Recognizing the varying level of online access, the Bureau only expects 45 percent of households to complete the form online and divided households into “Internet First” and “Internet Choice” accordingly. The 75 to 80 percent of households identified as Internet First will be sent mailers explaining how to fill the survey out online. The remaining Internet Choice households, which include the “hard to count” populations, will receive the same information along with a full paper questionnaire. Field census takers will then follow-up with nonresponsive households. While this tailored approach is a good start, it still runs the risk of generating confusion and increasing the odds of someone falling through the cyber cracks.

Smartphone dependency, which predominately impacts low-income or minority households, is yet another factor that could affect the accuracy of the Census data. The last American Community Survey, which is an ongoing survey conducted by the Census Bureau, revealed that completing the form on a smartphone was significantly more burdensome and more likely to produce inaccurate data. Mobile users faced longer webpage loading times, smaller fonts, and greater difficulty in selecting the correct option from dropdown menus. In all, inequity of Internet access, lack of proper testing, and shortfalls in past mobile surveys can lead us to assume that even more technical difficulties will arise during actual implementation.

Communities, therefore, need to step up to ensure their citizens are counted. Local leaders need to increase visibility and resources for the census. Schools, libraries, and other community institutions need to provide dedicated computers for filling out the census and have trained staff on hand to offer assistance. Other creative proposals include setting the online census as the home screen on library computers and providing dedicated census WiFi hotspots in public and community spaces, such as parks, homeless shelters, and religious centers. Los Angeles is even setting up “census action kiosks” in libraries in an effort to boost participation. Since libraries already engage diverse populations, launch community-wide initiatives, deliver e-Government services, and provide access to free public WiFi, it is only logical that they step up to fulfill this crucial civic duty in closing the census gap.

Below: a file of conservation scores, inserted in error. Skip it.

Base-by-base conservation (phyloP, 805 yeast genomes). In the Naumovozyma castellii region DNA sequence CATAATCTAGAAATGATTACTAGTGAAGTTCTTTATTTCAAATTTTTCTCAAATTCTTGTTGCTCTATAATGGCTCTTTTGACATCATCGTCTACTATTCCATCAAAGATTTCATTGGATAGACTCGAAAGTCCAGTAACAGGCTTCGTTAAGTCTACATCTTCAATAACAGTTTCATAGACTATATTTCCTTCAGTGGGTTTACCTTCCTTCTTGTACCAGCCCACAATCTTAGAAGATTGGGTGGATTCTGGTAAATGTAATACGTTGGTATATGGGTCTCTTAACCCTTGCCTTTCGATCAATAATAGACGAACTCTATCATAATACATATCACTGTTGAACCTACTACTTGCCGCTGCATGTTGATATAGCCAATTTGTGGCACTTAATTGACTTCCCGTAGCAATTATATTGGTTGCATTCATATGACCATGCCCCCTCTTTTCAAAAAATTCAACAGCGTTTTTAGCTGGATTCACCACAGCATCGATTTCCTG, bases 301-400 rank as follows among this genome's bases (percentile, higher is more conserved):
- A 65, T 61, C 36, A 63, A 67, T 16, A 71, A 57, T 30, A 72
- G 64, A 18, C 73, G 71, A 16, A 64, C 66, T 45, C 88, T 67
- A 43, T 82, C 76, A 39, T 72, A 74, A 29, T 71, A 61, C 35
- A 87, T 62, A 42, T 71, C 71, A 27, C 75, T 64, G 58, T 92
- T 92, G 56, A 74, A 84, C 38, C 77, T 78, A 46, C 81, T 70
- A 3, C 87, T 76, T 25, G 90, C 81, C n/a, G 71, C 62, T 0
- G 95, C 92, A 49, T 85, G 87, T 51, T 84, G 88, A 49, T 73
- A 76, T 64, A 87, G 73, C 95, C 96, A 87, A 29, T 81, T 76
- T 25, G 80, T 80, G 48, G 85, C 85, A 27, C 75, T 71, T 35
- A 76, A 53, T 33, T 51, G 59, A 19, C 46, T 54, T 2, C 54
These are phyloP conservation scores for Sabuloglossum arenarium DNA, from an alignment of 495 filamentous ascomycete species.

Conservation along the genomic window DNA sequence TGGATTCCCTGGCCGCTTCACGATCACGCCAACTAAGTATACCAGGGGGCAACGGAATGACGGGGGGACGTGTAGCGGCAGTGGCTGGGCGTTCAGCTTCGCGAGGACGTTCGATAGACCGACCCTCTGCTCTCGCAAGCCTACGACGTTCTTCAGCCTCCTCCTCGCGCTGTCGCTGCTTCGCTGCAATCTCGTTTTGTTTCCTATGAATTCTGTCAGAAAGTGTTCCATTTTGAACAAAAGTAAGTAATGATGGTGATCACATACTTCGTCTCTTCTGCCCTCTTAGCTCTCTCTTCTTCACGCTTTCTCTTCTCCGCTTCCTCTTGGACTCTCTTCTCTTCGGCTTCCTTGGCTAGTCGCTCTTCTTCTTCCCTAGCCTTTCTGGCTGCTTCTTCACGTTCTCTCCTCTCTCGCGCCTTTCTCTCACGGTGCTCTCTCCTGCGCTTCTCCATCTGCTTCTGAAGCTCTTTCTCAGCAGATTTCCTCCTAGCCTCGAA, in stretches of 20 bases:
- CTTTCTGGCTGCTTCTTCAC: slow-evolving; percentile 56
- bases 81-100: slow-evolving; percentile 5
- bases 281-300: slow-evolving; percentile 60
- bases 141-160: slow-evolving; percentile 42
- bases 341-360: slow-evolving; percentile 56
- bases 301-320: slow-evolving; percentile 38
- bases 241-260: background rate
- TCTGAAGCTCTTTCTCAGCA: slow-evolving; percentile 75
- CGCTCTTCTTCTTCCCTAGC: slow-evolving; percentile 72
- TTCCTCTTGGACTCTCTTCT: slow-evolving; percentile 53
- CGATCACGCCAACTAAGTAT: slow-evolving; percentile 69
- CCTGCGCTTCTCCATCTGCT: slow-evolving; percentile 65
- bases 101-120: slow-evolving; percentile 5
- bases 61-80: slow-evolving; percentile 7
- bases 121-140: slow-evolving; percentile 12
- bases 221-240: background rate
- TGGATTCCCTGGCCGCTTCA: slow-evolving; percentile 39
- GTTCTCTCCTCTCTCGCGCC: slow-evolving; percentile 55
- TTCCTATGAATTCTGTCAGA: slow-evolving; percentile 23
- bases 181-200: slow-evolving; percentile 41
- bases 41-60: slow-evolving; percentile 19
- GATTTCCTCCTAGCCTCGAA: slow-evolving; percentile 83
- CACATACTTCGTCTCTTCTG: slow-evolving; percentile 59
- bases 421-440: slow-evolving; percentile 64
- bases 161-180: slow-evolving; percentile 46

There is no denying that the Census Bureau needs to enter the digital age. But until all communities have equal access to Internet, community leaders and policymakers alike need to ensure that an online census does not further marginalize disadvantaged communities. Instead, the online census should be an empowering and equalizing force. It should be an opportunity for all citizens, with and without Internet, to raise their hands, to say ‘I count,’ and to be seen and represented by their government.

This article is a part of the Census 2020 series, which offers perspectives on the opportunities and challenges of the next U.S. decennial census. 

 

Amy Robinson is a first-year MPP/JD Candidate at the Harvard Kennedy School and Harvard Law School. Previously, Amy spent three years working at the Schools, Health & Libraries Broadband (SHLB) Coalition, an advocacy nonprofit in Washington, DC dedicated to closing the digital divide and promoting affordable broadband for community anchor institutions.

 

Edited by Maggie Kadifa

Photo credit Alexis Proimos via Flickr